The Smith & Wesson Heritage Series revolvers were made in the late 1990's and although some were exact copies of vintage S&W revolvers, this one is more of a blending of some of their older handguns. The .44 Special features a case colored frame with a blued barrel. The rear sight is adjustable for windage and elevation and the front sight is of the target variety with a gold bead. The gold bead picks up whatever light is available and this was the best sighting arrangement "back in the day' before fiber optic, glow-in-the dark, red dots and laser sighting systems. When I first saw the Smith & Wesson Heritage series advertised I wanted one, but never saw one in a gun shop. When the series was discontinued I gave up looking for one. As luck would have it, I just happened to be at a local gun shop right after someone brought a seemingly unfired specimen in to trade. It had not even been tagged for sale when I slammed down a layaway payment. The "Devine Spirit" hunting knife is another Gene Osborn creation and has gold-lip mother of pearl handles with red expansion spacers, Gene's own bronze cable Damacus bolsters (both front and rear), and a three billet composite cable damascus blade with opposite twists forged by Gene himself. The blade also has a false edge on top and filework on spine The Damascus is certainly unlike any I have ever seen, it almost looks antique. You will be hard pressed to find this Damascus steel in any other knife. The moniker "Devine Spirit" is the name I gave to this knife, not Gene. I call it "Devine Spirit" as a Japanese reference to the workmanship Gene has demonstrated in this knife. You see, the Japanese believe that a master bladesmith can put his spirit into the blade. They speak of the concept of a "live" blade. To many westerners who do not understand, they think that "live" merely means sharp. While it is sharp, "live", to the Japanese, it also infers that the spirit in the blade makes the blade alive and when the owner felt this he was bound by tradition to only use the blade in accordance with their code of honor.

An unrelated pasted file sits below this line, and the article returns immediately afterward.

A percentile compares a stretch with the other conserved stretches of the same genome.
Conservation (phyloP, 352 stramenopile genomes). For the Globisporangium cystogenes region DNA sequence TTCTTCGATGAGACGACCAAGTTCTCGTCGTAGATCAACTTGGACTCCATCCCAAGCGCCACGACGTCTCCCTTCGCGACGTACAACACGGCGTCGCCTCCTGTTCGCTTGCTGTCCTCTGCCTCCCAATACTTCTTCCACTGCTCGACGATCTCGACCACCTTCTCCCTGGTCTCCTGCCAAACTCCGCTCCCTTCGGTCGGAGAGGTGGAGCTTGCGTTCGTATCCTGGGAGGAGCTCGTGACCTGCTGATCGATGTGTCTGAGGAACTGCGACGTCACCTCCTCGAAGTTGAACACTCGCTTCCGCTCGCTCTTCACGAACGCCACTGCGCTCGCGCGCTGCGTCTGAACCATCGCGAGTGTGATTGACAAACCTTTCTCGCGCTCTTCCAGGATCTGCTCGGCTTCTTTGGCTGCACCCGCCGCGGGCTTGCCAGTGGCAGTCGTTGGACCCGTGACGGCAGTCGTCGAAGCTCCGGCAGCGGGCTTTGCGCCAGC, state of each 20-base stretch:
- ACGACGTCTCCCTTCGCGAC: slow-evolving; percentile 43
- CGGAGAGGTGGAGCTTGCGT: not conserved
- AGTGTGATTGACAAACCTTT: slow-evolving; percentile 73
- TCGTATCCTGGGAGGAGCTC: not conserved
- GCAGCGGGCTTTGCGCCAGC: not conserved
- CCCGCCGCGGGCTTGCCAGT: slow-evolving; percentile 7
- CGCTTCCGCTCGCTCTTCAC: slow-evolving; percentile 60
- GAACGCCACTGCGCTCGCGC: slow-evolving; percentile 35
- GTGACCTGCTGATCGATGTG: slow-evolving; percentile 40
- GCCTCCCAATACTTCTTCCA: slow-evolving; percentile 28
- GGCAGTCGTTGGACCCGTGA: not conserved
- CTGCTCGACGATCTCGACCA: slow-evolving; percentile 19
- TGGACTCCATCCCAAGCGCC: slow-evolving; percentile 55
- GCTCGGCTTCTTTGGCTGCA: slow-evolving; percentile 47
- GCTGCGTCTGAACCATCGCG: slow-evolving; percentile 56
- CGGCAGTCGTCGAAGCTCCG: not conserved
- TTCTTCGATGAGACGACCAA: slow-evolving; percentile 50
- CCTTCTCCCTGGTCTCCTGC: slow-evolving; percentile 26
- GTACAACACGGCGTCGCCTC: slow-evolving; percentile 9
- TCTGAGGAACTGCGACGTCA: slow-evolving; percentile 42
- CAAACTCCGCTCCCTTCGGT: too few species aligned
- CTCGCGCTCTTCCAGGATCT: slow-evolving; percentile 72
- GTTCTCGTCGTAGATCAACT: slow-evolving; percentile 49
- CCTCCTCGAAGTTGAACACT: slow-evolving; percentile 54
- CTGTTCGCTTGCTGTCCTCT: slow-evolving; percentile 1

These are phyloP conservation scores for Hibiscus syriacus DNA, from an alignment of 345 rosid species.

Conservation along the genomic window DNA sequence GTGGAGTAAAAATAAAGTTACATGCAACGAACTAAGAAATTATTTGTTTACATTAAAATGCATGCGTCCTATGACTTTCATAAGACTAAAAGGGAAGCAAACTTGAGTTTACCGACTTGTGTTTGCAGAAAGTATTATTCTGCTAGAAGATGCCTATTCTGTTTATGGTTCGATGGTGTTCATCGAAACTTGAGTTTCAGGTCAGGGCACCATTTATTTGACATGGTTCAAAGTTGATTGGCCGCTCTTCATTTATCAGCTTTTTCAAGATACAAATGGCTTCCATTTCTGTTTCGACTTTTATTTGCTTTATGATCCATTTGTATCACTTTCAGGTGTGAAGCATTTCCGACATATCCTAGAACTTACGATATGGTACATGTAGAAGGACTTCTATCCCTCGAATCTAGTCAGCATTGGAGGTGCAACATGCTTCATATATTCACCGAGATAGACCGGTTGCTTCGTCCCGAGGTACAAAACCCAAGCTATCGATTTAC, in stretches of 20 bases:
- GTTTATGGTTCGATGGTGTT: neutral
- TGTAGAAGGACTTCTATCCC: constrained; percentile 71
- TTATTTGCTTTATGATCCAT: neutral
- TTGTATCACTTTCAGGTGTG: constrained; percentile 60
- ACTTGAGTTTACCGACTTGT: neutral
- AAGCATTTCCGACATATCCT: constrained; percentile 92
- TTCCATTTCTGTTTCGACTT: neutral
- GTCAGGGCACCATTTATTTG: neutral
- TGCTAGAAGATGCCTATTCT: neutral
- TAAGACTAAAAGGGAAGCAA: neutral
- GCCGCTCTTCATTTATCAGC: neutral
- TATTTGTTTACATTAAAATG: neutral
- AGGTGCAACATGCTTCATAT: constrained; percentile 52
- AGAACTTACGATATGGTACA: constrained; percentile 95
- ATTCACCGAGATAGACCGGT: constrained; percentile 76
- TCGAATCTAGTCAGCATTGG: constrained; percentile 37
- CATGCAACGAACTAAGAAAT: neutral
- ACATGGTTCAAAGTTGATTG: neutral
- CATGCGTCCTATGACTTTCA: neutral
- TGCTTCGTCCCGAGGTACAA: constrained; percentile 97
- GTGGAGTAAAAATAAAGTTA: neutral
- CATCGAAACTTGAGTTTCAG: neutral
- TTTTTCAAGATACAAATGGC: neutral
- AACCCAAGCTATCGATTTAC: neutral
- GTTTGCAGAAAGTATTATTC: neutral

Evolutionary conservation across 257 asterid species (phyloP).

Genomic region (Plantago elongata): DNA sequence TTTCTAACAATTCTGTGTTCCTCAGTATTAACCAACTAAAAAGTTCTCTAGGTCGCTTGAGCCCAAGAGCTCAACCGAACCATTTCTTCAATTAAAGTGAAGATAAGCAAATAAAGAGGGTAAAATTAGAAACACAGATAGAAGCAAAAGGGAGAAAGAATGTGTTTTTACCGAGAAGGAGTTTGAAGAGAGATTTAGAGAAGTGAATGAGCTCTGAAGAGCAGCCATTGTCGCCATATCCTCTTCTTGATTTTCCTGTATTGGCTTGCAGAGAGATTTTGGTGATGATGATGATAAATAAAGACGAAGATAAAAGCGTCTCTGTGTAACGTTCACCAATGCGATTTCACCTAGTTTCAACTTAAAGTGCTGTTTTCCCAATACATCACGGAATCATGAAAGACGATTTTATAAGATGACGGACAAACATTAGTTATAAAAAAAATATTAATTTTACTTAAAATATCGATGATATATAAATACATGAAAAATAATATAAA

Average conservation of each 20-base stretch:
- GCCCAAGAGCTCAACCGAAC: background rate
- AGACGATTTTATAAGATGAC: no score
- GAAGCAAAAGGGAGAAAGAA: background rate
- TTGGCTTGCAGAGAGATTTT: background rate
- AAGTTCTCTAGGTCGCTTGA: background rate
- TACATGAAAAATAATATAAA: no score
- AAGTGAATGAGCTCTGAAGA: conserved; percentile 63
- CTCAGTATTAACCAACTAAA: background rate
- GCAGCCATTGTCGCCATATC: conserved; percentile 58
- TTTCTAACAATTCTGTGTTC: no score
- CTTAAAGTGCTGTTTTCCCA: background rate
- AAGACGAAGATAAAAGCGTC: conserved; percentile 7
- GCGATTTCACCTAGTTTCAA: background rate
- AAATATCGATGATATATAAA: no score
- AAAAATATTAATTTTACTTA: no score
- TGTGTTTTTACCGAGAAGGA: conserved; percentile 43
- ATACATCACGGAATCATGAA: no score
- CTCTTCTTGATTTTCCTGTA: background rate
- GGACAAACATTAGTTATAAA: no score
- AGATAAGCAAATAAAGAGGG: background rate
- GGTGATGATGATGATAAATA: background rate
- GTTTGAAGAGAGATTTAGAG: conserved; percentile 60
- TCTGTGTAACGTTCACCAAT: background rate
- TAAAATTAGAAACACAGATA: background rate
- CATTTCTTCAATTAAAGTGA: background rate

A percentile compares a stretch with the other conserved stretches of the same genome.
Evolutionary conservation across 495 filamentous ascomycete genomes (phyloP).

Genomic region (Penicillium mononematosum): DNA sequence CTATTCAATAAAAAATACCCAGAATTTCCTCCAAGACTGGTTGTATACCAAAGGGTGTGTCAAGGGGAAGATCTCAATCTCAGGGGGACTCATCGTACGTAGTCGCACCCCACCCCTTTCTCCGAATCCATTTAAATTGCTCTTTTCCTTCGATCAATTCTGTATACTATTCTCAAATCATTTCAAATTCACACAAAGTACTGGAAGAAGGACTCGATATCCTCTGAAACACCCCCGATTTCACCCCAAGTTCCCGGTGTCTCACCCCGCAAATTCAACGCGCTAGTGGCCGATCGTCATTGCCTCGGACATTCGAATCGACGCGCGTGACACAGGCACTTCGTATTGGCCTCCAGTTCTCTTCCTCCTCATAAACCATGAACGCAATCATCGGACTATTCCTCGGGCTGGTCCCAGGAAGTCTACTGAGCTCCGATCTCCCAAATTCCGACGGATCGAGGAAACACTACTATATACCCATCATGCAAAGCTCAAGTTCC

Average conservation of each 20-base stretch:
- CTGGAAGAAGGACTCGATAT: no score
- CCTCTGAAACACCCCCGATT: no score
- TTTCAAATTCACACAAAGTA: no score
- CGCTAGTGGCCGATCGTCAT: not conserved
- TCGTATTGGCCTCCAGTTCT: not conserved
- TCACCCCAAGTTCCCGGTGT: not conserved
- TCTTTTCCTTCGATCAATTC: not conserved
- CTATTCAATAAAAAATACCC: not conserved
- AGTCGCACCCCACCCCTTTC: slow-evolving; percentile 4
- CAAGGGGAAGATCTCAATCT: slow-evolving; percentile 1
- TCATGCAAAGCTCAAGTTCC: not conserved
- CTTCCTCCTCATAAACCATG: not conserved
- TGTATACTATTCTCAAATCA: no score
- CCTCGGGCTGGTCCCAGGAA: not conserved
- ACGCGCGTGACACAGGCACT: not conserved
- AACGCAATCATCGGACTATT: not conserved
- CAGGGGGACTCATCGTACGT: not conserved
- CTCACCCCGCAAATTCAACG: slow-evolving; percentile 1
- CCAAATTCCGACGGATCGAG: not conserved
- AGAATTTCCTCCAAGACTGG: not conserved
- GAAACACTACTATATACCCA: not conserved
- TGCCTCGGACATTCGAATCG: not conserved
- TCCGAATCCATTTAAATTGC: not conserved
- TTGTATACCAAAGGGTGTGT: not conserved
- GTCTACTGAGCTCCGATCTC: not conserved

Shooting the Heritage
Two targets fired at 21 feet using Mag Tech 240 grain cartridges.
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Target on the left was fired at 40 feet, target on the right was set at 50 feet. Both targets where shot with CCI Blazer 246 grain Gold Dot Hollow Point ammunition.
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The Smith & Wesson Heritage model is another great shooter. The area between the front strap and the trigger guard was a little too wide so I added a Tyler T-grips adapter to assist the handling of this great looking revolver. The Single Action Trigger pull was extremely light. Having an accidental discharge would be quite easy and really brought home the importance of always keeping the barrel pointed downrange and keeping your finger off of the trigger until ready to fire. The good new was that the double action pull was very good and not a hinderance to accurate shooting. Another good lesson is to always check your ammunition closely. The night before this range session I stopped and picked up two boxes of .44 Special; a box of Mag Tech and a Box of Winchester 240 grain target loads. At the range when I got to the Winchester ammo I placed them into the cylinder and it would not shut. I realized that just a little bit of the cartride was not going into the cylinder chambers. Upon closer inspection the ammunition was .44 Magnum, rather than .44 Special. Checking the box again it was clearly marked .44 Special. I am very thankful that I did not try to force the cylinder closed while it contained the magnum ammunition. Smith & Wesson no longer makes the Heritage series of revolvers and I feel very fortunate to have found one.